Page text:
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Duluth steam plant to burn biofuel

The Duluth steam plant (News Tribune file photo)

Duluth's steam plant will be swapping out coal and natural gas for biofuel in the near future.

Earlier this week, the Duluth City Council authorized Duluth Energy Systems to enter into a five-year agreement with an Ottawa, Ontario-based company that produces a type of fuel oil it makes from wood waste.

Lee Torrens, president of Ensyn Fuels, said Duluth Energy Systems is his firm's first Minnesota customer, but he's optimistic it won't be the last. Initially, the fuel burned in Duluth will be produced at a plant in Renfrew, Ontario. However, Torrens said he hopes to eventually open a production facility in Minnesota, perhaps on the Iron Range or in Duluth, to serve a growing stateside market.

Ensyn also has customers for its renewable fuel oil product in Ohio, Maine and New Hampshire

In addition to selling to district energy systems, such as the one in Duluth, Torrens said Ensyn aims to do business with refineries.

Minnesota is an attractive setting for a number of reasons, Torrens said.

"Minnesota's got some refineries. It's got some district energy systems. It's got some wood. And it's got a business-friendly environment from our perspective. So it just looks like a great place for us," he said.

Torrens said Ensyn makes use of forest materials that often otherwise would go to waste.

"Our focus for wood is harvest residuals. It's essentially slash. So we're not going to impact the pulp business, because we don't want that wood, and we won't impact the lumber business, because we're not after that stuff. What we're really after is what's left after a typical harvest — typically tops, limbs and butts," he said.

Win-win

Not only will Ensyn help wean Duluth's steam plant from fossil fuels, it also is expected to save the facility and its customers money.

"It's really a win-win situation," said Terry Nanti, general manager of Duluth Energy Systems.

With the switch to a renewable product, the Duluth plant expects to cut its fuel costs by at least 10 percent.

But the conversion will take a while. The current plant is not equipped to handle a liquid fuel, so new burners, storage tanks, pipes and pumping equipment will need to be installed to feed its boilers. Nanti said the Minnesota Pollution Control Agency also will need to test and approve the facility's emissions using the new fuel, but based on the data he has seen from other operations, he's confident it will pass muster.

At best, Nanti expects the Duluth plant could begin using renewable fuel oil in about a year.

As part of a five-year biofuel purchase agreement, Ensyn has agreed to foot the $2 million cost of the conversion, including the modification of two more boilers so they also can operate on natural gas, allowing for greater flexibility.

When the work is completed, Nanti said, two of the plant's four boilers will be set up to run on renewable fuel oil, and all four boilers also will have the ability to burn coal or natural gas. So if prices fluctuate significantly, Duluth Energy Systems can opt for the lowest-cost alternative.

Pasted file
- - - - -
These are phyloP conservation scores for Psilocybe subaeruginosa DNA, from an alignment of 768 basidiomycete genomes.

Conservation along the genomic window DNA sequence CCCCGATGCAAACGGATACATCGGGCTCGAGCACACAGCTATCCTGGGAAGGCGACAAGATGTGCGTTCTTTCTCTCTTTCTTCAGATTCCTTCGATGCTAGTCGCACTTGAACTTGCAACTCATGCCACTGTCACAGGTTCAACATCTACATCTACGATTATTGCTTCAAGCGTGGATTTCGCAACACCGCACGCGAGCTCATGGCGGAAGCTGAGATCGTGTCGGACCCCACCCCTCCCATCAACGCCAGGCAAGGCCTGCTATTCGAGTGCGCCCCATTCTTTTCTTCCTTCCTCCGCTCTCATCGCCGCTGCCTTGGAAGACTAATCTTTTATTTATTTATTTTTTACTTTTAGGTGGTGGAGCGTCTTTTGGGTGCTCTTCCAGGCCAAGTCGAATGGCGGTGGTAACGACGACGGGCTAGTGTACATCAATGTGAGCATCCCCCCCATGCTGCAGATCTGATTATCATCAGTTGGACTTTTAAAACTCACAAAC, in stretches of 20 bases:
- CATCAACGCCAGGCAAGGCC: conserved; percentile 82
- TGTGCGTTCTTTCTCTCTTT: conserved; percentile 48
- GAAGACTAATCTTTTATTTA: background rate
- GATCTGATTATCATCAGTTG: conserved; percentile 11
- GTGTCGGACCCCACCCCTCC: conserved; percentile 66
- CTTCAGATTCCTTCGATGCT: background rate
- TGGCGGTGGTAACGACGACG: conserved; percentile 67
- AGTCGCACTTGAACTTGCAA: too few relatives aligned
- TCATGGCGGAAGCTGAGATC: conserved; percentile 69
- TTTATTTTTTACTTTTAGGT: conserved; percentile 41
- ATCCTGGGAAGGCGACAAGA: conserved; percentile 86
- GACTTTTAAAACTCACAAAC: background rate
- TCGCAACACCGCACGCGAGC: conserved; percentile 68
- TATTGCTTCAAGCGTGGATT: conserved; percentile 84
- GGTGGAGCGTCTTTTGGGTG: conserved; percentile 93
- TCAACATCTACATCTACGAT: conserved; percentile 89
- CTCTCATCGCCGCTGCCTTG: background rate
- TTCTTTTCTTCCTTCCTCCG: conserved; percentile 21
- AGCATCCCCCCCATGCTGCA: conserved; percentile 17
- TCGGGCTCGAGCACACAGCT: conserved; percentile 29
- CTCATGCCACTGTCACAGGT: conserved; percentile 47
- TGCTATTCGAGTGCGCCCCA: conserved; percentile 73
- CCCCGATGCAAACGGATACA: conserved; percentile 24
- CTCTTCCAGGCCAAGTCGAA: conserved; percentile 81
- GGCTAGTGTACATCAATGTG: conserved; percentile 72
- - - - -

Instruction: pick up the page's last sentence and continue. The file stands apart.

Nanti said the plant will need to supplement the biofuel with fossil fuels at times.

"We just won't be able to burn enough volume of it with two boilers to satisfy our needs on a 20-below January day. So we need the flexibility of coal or gas on the other boilers," he said.

Nanti said he expects the plant will burn just one-quarter of the coal it once did, when the modifications are complete. And if natural gas prices are low, he said the plant could go all year without coal.

Duluth Mayor Emily Larson credited the team at Ever-Green Energy, which manages the local steam plant, for making the connection with Ensyn.

"They are the ones helping to transition us into a district energy system," she said, referring to a pending project that will shift much of downtown Duluth from steam heat to a more-efficient closed-loop system relying on recirculating hot water.

"We have asked them to make this a priority, as managers of the plant that Duluth owns. Last year, we made the transition from 100 percent coal to using natural gas for a significant part of the year — probably about eight months of the year. And that simple move decreased our greenhouse gas emissions by 15 percent," Larson said.

"But of course, natural gas isn't a renewable, so we continued to look for other resources, and we're really excited that we found this, because we think this is something that: A) works currently to meet our steam plant needs and B) can be a tremendous tool when we get district energy," she said.

Larson also expressed interest in the prospect of bringing biofuel production to the region.

"It really speaks well to what I've always said about Duluth, which is that we're small enough to get things done and large enough to matter," she said.